This year’s Autofest held at Lakeview Park in Oshawa Ontario was packed with hundreds of classic cars. A thousand plus machines filled the waterfront park during the weekend long event. These classic cars were a automotive photographers dream. Row after row car after everywhere you turned there was an opportunity to take a shot.
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Photographing car shows
When taking photos at an outdoor event a photographer faces numerous challenges. Although this weekend was sunny hot and simply perfect for the auto show for picturing taking there were a number of challenges. From people walking by to reflections of cars beside each other capturing a great photo takes time and persistence.
Where to start when taking pictures at an auto show?
The first I did when I arrived at the show was very simple. Check my gear! Ok I should have and to some extent did check my gear before I left. However, now that I’m actually at the show I wanted to make sure I had everything set before I walked around. When you start to walk around an event like the Autofest car show in Oshawa you can easily get distracted. The sheer number of cars was overwhelming. Row after row of shinny detailed cars makes your head spin. This is why I checked my gear. I had two cameras with me this day the Canon 1 DX and the Canon 5D MK II. Both bodies are perfect for capturing details of the work done on these cars. You can see a range of Canon 1 DX sample images throughout this site.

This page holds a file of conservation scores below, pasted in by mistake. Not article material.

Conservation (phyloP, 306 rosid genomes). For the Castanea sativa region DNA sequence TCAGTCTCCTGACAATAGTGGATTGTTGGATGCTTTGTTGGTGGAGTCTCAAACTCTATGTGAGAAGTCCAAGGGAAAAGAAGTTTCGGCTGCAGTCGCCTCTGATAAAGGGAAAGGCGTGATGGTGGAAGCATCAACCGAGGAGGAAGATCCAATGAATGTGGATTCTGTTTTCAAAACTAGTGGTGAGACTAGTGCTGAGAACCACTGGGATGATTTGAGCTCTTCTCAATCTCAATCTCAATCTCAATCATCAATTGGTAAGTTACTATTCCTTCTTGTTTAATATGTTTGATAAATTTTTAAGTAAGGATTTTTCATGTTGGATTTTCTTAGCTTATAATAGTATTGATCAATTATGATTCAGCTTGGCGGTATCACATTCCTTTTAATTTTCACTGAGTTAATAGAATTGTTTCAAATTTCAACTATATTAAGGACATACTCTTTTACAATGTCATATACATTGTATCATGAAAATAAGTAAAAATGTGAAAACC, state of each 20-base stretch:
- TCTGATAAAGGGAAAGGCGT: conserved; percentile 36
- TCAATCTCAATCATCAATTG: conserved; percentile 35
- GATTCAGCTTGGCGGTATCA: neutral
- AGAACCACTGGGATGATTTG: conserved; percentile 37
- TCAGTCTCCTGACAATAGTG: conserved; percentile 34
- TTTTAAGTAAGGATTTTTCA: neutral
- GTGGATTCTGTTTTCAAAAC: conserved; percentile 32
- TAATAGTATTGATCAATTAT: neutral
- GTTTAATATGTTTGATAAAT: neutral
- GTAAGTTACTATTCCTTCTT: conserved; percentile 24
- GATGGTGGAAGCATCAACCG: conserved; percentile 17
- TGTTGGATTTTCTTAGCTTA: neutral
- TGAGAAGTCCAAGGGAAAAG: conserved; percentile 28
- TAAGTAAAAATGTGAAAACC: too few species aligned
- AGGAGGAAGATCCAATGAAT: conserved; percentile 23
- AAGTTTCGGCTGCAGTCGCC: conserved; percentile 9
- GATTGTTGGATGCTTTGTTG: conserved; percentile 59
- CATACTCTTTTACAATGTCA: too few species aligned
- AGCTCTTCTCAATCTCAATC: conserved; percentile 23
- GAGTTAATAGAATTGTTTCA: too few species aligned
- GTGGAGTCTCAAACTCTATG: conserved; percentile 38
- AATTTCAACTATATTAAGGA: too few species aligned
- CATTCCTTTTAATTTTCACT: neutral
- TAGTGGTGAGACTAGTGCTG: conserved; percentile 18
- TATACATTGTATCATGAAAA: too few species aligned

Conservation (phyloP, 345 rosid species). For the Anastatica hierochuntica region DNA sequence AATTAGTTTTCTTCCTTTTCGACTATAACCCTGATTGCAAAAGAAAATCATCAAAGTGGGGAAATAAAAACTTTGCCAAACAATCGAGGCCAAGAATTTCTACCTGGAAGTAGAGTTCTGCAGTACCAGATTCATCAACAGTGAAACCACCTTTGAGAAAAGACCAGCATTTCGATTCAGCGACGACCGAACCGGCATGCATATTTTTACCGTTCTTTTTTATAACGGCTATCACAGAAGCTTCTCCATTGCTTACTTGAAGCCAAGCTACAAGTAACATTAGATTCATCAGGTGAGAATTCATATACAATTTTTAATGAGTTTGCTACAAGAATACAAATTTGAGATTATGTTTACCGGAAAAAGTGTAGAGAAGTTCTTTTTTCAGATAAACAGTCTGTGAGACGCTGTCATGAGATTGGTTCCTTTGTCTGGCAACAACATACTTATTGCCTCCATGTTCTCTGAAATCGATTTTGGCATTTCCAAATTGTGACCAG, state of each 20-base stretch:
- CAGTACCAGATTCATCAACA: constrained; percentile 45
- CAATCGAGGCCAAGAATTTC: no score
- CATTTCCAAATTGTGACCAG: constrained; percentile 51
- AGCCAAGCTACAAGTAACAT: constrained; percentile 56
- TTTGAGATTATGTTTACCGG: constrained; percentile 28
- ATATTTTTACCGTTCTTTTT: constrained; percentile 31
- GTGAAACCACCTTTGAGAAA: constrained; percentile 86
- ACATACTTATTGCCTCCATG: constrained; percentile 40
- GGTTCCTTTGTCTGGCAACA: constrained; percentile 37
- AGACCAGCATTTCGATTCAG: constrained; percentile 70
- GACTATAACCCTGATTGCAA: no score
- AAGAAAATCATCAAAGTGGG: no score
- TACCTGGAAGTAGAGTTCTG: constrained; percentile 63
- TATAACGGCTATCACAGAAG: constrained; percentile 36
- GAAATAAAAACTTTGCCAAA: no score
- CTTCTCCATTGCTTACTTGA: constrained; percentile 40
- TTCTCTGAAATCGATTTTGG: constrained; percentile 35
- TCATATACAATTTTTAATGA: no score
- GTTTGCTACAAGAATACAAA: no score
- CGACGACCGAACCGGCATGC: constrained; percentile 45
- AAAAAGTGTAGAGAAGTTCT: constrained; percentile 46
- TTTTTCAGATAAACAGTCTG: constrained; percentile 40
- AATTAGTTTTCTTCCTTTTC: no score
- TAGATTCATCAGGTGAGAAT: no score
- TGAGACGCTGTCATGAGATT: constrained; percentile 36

Camera settings for a car show
Today it’s a pure blue sky and high noon, not the best time to take photos usually. Before I left I checked the weather channel and grabbed a polarizing filter to help with the problems I was going to face. Another problem with this location was that much of it was held underneath tall trees. You think that the shade would help to diffuse the sun and make for great light. Well it sort of did and didn’t. The sun poked through the trees making for bright and dark spots all over the place. The challenge was on!
Basic camera settings for take photos of cars at outdoor auto shows
I set both cameras at the same starting point. With all of what was going on around me I didn’t have time to gather myself between shots. Although the cars were parked the action was fast. Every turn of my head was another chance for a photo. So setting both cameras the same way helped to minimize the strain on my brain!
- Aperture priority (wide open for both lenses)
- Single point focus (helped me control what I wanted to focus on)
- Single shot (I was going to have enough pics to look through didn’t need 20 of the same bumper)
- Focus (one shot no need to track anything)
These settings were my starting point and ended up being the best setup. Some shots I fooled around with metering etc… but more or less kept it all set as above.